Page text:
33. EECS • Harnessing physical processes to perform logically defined functions • Everything from band-gap phenomena to Google and Avatar • Dense interconnect between EE and CS, and increasingly between EECS and statistics

    34. Research

    35. Some of Our Contributions: • MEMS systems • microelectromechanicalsystems • Model-based design • Concurrent models of computation, formal foundations • Modern probabilistic AI • Reunified AI, learning, vision, control theory, stats • Open source movement • Berkeley software is truly free (vs. MIT’s GPL) • Quantum computing • Foundations of Quantum Complexity Theory • Parallel computing • Network of Workstations • RAID storage systems • Dominant design for large storage systems • Randomized algorithms • Randomness as a computational resource • Relational databases • An EE/CS collaboration (Stonebraker & Wong) • RISC processors • Reduced instruction set computers • Sensor Networks • Berkeley created this field • Soft computing • Fuzzy logic • Systems theory • Foundations of control, communications, signal proc. • Spice • Worldwide standard in circuit simulation • Berkeley Unix The first free Unix, virtual memory, foundation of Linux • Computational complexity NP-completeness • Cryptography Foundations of cryptographic protocols • Approximation hardness PCP (Probabilistically Checkable Proofs) • Devices FINFET transistor, organic semiconductors, etc. • Electrical ground fault interruptors Invented at Berkeley in the 1950s • Electronic design automation (EDA) Berkeley built this industry • Embedded systems Concurrency, real-time computing, formal foundations • Floating point IEEE 754 floating point standard • Graph algorithms Network Flow, Planar separators and embeddings • Hybrid systems Mixed discrete/continuous systems • Nanoscale electronics Photolithography, transistors, transistor models, etc. • Networking TCP/IP, foundation of the Internet, in Berkeley UNIX • Mixed-signal circuits Key contributions that make CMOS dominant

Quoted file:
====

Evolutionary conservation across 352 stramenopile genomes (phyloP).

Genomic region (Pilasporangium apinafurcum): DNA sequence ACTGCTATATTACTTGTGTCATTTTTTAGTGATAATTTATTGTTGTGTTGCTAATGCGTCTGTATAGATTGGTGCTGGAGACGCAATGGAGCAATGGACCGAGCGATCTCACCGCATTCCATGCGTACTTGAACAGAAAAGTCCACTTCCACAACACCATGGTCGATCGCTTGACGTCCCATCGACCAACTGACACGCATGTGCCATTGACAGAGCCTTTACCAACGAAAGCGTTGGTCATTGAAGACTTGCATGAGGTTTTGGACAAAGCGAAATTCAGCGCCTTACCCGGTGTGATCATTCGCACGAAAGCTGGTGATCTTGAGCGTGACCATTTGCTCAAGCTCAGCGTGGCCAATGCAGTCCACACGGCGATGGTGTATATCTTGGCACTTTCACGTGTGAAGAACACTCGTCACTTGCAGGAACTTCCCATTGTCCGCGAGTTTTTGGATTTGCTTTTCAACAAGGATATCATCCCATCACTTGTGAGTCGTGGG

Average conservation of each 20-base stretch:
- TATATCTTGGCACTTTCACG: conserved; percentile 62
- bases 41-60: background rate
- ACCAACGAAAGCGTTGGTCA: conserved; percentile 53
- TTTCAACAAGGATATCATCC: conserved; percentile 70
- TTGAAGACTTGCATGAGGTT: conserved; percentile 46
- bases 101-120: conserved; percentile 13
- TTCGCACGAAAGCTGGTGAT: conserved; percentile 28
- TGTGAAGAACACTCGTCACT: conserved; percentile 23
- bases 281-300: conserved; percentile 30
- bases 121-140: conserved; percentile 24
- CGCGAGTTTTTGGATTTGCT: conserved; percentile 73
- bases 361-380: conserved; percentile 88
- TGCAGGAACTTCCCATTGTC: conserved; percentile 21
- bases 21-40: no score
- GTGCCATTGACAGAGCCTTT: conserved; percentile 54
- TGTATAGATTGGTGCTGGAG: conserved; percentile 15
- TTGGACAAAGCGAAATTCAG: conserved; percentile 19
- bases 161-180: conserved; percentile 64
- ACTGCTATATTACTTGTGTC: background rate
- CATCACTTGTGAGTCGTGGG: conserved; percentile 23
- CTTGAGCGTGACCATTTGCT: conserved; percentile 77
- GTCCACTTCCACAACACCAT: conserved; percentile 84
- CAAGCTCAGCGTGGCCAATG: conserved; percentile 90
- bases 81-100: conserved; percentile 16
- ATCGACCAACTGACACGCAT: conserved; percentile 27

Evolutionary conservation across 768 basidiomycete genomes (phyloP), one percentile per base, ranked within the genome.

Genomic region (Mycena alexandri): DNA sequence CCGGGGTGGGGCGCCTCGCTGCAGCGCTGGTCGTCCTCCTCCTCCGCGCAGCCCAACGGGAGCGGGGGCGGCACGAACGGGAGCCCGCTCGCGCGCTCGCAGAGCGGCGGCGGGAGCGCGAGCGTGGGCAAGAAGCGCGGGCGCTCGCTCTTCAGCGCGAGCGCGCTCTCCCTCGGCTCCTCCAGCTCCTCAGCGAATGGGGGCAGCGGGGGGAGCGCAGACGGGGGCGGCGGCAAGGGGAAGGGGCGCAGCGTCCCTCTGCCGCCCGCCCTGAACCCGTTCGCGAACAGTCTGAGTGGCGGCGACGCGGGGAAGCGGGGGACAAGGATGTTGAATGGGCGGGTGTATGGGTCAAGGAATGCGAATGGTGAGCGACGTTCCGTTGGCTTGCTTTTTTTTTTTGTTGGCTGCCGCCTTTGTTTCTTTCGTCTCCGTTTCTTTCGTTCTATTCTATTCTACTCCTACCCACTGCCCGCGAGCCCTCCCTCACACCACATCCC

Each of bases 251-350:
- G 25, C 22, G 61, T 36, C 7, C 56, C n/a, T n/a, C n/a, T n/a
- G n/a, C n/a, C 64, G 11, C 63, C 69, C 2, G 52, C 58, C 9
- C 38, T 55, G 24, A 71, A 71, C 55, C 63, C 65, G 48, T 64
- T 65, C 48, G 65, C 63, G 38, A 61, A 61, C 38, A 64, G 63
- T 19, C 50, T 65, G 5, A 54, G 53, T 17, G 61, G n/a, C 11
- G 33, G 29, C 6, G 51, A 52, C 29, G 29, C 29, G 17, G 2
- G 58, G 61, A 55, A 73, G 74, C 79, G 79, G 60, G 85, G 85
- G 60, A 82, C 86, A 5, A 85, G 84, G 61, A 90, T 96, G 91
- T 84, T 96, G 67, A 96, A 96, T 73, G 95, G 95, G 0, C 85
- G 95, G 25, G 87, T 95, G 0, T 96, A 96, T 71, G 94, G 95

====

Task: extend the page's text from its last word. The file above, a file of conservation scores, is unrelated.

36. Our General Approach to the PhD • We want you to acquire great minds • Deep, broad, skilled in the art of creation • Much further beyond your current self than you are beyond your high-school self • It’s important to learn new ways of thinking • Multidisciplinary research projects • Courses in related areas of EE and/or CS • Courses in related disciplines: statistics, mathematics (geometry, logic, …), molecular biology, materials science, quantum physics, … • We want you to have a good time doing it • (Ask the current students about this part.) • Our approach seems to be working

    37. Berkeley PhDs in top-15 EE depts Berkeley Anantharam, Venkat Bahai, Ahmad Budinger, Thomas Chang-Hasnain, Connie Hu, Chenming Lee, Edward Morgan, Nelson Newton, Richard Nguyen, Clark Niknejad, Ali Pister, Kristofer Polak, Lucien* Sastry, Shankar Shank, Charles Tomlin, Claire Van Duzer, Theodore* Varaiya, Pravin* Walrand, Jean Welch, William J.* Whinnery, John* Wu, Ming Stanford Bambos, Nick Boyd, Stephen P. De Micheli, Giovanni Dutton, Robert W. Goldsmith, Andrea Howe, Roger Kahn, Joseph McKeown, Nick Meng, Theresa Murmann, Boris Poon, Ada Wong, S. Simon Wooley, Bruce MIT Chandrakasan, Anantha Coleman, Charles P. Daniel, Luca Goyal, Vivek Ippen, Erich Lee, Hae-Seung Sodini, Charles White, Jacob Zheng, Lizhong Harvard Wood, Robert CMU Fedder, Gary Rohrer, Ronald University of Maryland Abed, Eyad Bhattacharyya,Shuvra Gligor, Virgil La, Richard Newcomb, Robert Rosfjord, Kristine Tits, Andre Zaki, Kawthar Georgia Tech Buck, John Kornegay, Kevin Madisetti, Vijay May, Gary Milor, Linda Cal Tech Bridges, William Doyle, John Low, Steven Murray, Richard M. Perona, Pietro Rutledge, David Tai, Yu-Chong Yariv, Amnon USC Breuer, Melvin Dimakis, Alex Feinberg, Jack Hwang, Kai Kim, EunSok Pedram, Massoud UCLA Abidi, Asad Cabric, Danijela Chiou, Pei Yu Dolecek, Lara Jacobsen, Stephen E. Judy, Jack Markovic, Dejan Srivastava, Mani Wang, Paul K.C University of Michigan Ku, Pei-Cheng Lafortune, Stéphane Maharbiz, Michel Nguyen, XuanLong Pradhan, Sandeep Tilbury, Dawn Zhang, Zhengya UIUC Adesida, Ilesanmi Cangellaris, Andreas Chiu, Yun DeTemple, Thomas Gross, George Hajek, Bruce Hajj, Ibrahim Kwiat, Paul Ma, Yi Pai, Anantha Rosenbaum, Elyse Viswanath, Pramod Purdue Hu, Jianghai Sands, Timothy UT Austin Arapostathis, Aristotle Baldick, Ross Chen, Ray de Veciana, Gustavo Garg, Vijay Gharpurey, Ranjit Lee, Jack Orshansky, Michael Cornell Avestimehr, Salman Molnar, Alyosha Wagner, Aaron